The perfect “Press pot”
Also known as the “French Press”
Every morning I ask myself a very important question, “How many cups of coffee does this morning require?” The answer to that question determines what technique needs to be used.
One cup mornings belong to the mighty AeroPress. Two or three cup mornings belong to the faithful, flavorful French press. More than three cups calls for a pour-over. On really rough or early mornings, the first cup gets a shot or two of our light espresso to make a creamy "Dirty Hippie" that elevates the morning buzz like nothing else can.
This morning required two cups, so out came the French press! The beauty of the press extraction comes from the coarse grind and mesh sieve. When drawn across a paper filter, coffee is filtered down to around 10 microns and no oils or particulate is allowed to cross. The mesh sieve allows oils and some sediment through, greatly increasing flavor and aroma of the coffee. There is a striking difference between the same coffee filtered through paper versus a mesh sieve.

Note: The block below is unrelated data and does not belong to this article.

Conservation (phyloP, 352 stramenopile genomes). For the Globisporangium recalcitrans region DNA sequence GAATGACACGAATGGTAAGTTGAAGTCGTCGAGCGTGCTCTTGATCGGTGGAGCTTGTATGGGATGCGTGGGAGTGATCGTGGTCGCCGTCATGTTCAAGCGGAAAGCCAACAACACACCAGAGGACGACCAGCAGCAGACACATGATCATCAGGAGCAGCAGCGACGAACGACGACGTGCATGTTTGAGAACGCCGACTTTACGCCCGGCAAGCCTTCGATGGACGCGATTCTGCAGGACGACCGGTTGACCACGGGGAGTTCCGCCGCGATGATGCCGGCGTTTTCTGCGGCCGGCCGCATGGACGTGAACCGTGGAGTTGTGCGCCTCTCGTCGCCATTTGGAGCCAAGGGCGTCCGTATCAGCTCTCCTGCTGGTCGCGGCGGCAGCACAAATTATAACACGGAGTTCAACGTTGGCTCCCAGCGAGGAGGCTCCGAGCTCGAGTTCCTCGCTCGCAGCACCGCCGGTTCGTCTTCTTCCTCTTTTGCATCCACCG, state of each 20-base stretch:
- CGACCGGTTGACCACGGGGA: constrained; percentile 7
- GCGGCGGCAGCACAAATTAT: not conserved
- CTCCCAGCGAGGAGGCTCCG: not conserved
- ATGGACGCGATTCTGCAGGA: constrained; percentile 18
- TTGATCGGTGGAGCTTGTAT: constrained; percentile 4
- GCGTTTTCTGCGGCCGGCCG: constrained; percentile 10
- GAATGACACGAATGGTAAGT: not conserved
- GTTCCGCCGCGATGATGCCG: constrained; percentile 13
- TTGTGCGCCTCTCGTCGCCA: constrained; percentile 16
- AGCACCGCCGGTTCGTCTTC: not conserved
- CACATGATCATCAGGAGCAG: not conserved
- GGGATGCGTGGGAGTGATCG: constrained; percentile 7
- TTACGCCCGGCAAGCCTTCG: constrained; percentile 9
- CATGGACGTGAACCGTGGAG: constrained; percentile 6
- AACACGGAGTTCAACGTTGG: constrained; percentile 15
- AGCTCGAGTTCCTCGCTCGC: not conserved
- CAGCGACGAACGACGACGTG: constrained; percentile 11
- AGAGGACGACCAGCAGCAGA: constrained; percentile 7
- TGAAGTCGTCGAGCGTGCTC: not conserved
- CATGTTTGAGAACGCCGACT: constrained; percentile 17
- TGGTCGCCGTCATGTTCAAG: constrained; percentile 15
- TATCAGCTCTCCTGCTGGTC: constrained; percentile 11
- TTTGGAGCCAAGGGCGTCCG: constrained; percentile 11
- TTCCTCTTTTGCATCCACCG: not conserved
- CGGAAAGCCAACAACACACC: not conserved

Here are a few techniques you can use to get the best coffee possible from the press pot.
Pre-heat the French press by allowing hot water to sit and warm the glass.
Begin with fresh whole bean coffee, always. Measure out 2 tablespoons for each cup you desire.
Grind coffee coarsely, this will minimize the debris that passes the sieve.
Start with cold water, always. You’ll need 6 ounces of water for each cup of coffee.
Measure your water and pour into a clean kettle.
Pre-heat the burner and heat water on HIGH.
When the water boils remove from heat immediately.
The longer the water is heated the less oxygen it has to pick up coffee flavor and aroma!
Wait for the vigorous boiling to calm down to a quiet boil, approximately 200F.
Pour just enough water to cover the coffee grounds and allow them to bloom for 20-30 seconds.
Pour the rest of the water into the press and swirl to mix well. Cover to conserve heat.
Allow coffee to extract 2-4 minutes, agitating/swirling during the first 2 minutes.
When no grounds cling to the glass when swirled, your coffee is ready!
Slowly press the plunger firmly and steadily, directly down.
If the press is too fast or the plunger crooked, grounds will pass the sieve (not good).
Once pressed, pour yourself a cup and enjoy the full flavor of your coffee!!
Clean and air-dry your glass, plunger, and sieve when finished to keep your press fresh.
How do you choose which technique to use in the morning?